The Spaniard looks in better form than ever after 11 victories already this year
Alejandro Valverde (Movistar) is going into the 2018 Tour de France, starting on July 7, with the importance of the race on his mind, not a “special return” after breaking his leg on day one in 2017.
Valverde, 38-years-old, broke his leg in the opening time trial in Düsseldorf, Germany. However, he bounced back well in 2018 with the overall victory in the Volta a la Comunitat Valenciana, the Abu Dhabi Tour, the Volta a Catalunya and this month, the Route d’Occitanie.
“I’m going to the Tour in good condition, just like I wanted,” Valverde said.
“Last year’s crash shouldn’t come across my mind in the early part of the Tour. It’s not going to be special to return to the Tour because of the crash – it’s special in itself to race there.
“I’m focused on what we want to do. I want to do well, should it be working for Nairo and Mikel or rather, if the race asks us to do so, taking on bigger responsibility and fulfilling the team’s goals. I feel like my current form should be good to be up there with the top contenders.”
Valverde needed immediate surgery. He did not race again for the rest of 2017 after crashing on July 1 in the Tour.
This year, despite his age, he has proven to be capable of leading Spain’s super team. Team boss Eusebio Unzué selected him as one of the captions with Mikel Landa and Nairo Quintana.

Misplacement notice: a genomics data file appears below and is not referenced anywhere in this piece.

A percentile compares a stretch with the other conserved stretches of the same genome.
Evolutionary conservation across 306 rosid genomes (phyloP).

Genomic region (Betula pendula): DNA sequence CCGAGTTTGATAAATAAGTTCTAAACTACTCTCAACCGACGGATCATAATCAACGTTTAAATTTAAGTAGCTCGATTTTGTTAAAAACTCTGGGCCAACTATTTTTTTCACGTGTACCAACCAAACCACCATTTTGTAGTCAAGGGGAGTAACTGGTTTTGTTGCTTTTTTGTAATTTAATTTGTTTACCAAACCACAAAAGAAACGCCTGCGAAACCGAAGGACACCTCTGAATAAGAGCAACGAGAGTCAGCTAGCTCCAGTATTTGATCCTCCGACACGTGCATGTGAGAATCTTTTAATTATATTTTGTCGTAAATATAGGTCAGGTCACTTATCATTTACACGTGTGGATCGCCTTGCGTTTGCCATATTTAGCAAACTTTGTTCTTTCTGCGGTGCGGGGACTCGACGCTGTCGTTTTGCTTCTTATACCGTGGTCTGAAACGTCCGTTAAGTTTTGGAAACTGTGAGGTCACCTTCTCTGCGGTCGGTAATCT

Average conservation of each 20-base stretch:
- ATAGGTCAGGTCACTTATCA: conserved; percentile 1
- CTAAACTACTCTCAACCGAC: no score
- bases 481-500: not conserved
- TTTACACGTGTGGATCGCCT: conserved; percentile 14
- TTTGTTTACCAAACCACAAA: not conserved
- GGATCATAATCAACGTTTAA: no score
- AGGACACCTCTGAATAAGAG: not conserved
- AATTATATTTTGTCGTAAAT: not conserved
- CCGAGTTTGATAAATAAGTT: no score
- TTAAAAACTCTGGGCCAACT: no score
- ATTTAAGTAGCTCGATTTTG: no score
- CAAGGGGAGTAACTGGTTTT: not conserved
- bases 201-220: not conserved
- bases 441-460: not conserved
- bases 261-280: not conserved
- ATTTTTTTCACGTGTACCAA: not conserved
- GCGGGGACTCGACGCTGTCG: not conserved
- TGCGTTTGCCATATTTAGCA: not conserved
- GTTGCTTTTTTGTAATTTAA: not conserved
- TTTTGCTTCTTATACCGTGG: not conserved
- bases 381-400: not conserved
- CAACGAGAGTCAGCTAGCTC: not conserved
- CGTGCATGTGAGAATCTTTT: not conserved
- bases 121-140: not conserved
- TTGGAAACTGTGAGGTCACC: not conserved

“The season has gone extremely well so far. Not only because of the results, but also considering where I come from, after such a serious crash last year,” Valverde said.
“My legs felt incredibly well already since Mallorca, and victories did not take long to start coming. I’ve got already 11 this year, I’ve won all four stage races I’ve been at this season – one could say this is almost impossible to match.”
Valverde has raced 22 Grand Tours, winning the Vuelta a España in 2009 and placing third in the Giro d’Italia in 2016. In the Tour in 2015, he placed third behind winner Chris Froome (Sky) and team-mate Quintana.
“It was incredible,” Valverde said of his first Tour in 2005. “The amount of media present, the enormous crowds, everything around this race – it really caught my attention, it was spectacular.
“I like this year’s parcours. I think it’s perfect for the team we’ll be bringing to the race. It hasn’t got much TT terrain, and the only individual time trial is quite hilly.
“Until the pavé stage, the Tour will be a race of attrition. You’ll have to always keep the front, be lucky, not crash – and then, as we head into the mountains, there’s basically everything you could ask for.”
Even without thinking much about last year, Valverde is grateful to race another Tour with his sights on the mountains after the first nine days.
“You go through happiness, sadness… but my worst moment was last year’s crash, barely six kilometres after taking the start into a Tour where I was feeling great,” he said.
“It’s over now – everyone has seen I’m doing great, and I’m happy to be back.”